The Port of Quebec is more than 150 years old. This was a place where once ancient European ships docked and so, the post has a fascinating connection to the history of Quebec City. The port organizes mini-cruise excursions for tourists and locals. During the tour, tourists navigate through the waters of St. Lawrence River, giving them a panoramic view of Quebec City. The tour also entertains people on-board through multimedia shows and videos talking about Canadian culture.
One of the oldest areas in the city, Lower Town or Basse-Ville has a history that dates back to the city's formation, and together with the Upper Town, makes up Old Quebec. Flanked by the Saint-Charles river on one side, Lower Town is haven for history enthusiasts, with a rich repository of historic buildings and architectural gems. Besides getting a feel of the city's origins, visitors can also experience the city's culture at the Musee de la Civilisation and Theatre Petit Champlain. The picturesque funicular ride to Cap Diamant is highly recommended.
The battle of 1759 between the British and the French marks a turning point in the history of the North American Continent. The Plains of Abraham, where this momentous battle took place, forms a part of the Battlefields Park, alongside Des Braves Park where the two rivals clashed again in 1760. It is here that the fate of the North American Continent was determined and the foundations for its future were laid. Established in 1908, the Battlefields Park is Canada's first National Historical Park, its verdant fields and lush greenery speckled with memorials, cannons, and plagues that commemorate the battles waged and the lives lost. Renown for its place in Canadian history, the park is also a local favorite for leisure activities like skiing, snowshoeing, picnicking and runnning, and hosts open-air concerts in summer. Of special interest are the Plains of Abraham Museum and the Martello Towers.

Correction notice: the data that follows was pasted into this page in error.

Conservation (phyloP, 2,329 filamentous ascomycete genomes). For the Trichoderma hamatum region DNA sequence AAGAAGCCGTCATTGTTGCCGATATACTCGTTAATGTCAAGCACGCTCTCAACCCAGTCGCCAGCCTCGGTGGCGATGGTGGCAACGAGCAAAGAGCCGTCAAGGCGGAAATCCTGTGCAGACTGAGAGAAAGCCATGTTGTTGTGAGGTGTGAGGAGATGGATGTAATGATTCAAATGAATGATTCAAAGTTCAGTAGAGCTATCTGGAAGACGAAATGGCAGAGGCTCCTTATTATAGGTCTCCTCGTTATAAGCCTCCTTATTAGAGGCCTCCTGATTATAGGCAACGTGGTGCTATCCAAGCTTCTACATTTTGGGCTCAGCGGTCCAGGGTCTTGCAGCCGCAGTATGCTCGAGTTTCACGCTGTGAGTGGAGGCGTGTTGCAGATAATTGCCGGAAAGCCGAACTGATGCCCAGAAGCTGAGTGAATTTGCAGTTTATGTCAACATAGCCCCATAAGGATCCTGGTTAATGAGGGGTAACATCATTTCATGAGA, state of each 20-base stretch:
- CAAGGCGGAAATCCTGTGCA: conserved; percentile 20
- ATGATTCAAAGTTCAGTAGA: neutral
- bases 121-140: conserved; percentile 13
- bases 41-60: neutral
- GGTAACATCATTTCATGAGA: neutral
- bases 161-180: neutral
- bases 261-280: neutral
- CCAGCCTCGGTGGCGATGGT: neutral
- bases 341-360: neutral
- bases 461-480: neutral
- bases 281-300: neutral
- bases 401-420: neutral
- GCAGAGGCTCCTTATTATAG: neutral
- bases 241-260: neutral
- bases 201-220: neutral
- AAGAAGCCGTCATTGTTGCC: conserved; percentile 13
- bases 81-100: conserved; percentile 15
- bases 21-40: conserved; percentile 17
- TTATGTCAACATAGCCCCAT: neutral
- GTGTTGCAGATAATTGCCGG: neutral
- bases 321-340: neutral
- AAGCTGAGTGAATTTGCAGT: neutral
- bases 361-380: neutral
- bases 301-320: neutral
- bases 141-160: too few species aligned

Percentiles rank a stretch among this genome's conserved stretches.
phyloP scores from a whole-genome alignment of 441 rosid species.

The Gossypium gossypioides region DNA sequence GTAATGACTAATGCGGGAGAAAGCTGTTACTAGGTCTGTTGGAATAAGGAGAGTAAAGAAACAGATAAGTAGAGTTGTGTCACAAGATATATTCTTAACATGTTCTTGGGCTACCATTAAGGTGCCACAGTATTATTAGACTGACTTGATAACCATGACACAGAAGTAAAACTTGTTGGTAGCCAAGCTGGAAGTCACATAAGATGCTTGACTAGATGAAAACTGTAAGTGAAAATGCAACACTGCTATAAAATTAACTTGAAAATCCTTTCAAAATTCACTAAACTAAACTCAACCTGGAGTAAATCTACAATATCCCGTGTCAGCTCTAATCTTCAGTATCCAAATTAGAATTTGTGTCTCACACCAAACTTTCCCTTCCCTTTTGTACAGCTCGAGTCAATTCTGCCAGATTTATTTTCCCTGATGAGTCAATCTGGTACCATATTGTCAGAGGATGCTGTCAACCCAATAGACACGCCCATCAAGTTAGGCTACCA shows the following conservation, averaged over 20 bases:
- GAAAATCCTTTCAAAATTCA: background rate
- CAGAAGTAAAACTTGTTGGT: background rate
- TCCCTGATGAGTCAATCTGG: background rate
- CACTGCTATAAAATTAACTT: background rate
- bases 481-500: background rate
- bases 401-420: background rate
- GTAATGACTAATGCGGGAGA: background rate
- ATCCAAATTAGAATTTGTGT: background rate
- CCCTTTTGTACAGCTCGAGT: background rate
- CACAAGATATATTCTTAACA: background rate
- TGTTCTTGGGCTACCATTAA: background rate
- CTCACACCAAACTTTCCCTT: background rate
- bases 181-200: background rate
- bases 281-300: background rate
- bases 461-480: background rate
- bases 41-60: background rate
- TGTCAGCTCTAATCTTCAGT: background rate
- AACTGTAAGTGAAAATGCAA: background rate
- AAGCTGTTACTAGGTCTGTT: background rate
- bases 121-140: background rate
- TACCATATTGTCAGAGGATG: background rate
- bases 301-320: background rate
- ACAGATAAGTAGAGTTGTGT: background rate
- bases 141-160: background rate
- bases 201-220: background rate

After a major revamp, Saint-Roch-the neighborhood of aged industrial setups and buildings, is now a hot destination brimming with shades of vibrancy. Plentiful fine restaurants, boutiques selling elegant clothing and bars now dot the Saint-Roch Church square which once stood neglected. For the kid in you, Benjo store with its trove of exciting toys should be a must-stop. Those visiting this upcoming destination can schedule their stay at boutique hotels or any of the two hotel chains-TRYP Quebec Hotel Pur and Best Western. Besides these attractions, Saint-Roch also has a large garden where events are held.
Parc de la Pointe-aux-Lièvres is located at the area where the Saint Charles River meanders in La Cité-Limoilou neighborhood of Quebec City. When the temperatures fall, and this vast expanse turns into a velvet of whites, Parc de la Pointe-aux-Lièvres beckons to snow-lovers to indulge in wintertime fun. The park offers a 1.5-kilometer (0.9-mile) long trail for ice skating. Snow covered slopes provide great sledging experience. At night, the park is beautifully lit up with melodious music playing from the speakers; the lights and the beats create a tranquil ambience. The river and the park is maintained by the Société de la rivière Saint-Charles; check the website or contact the group for further information.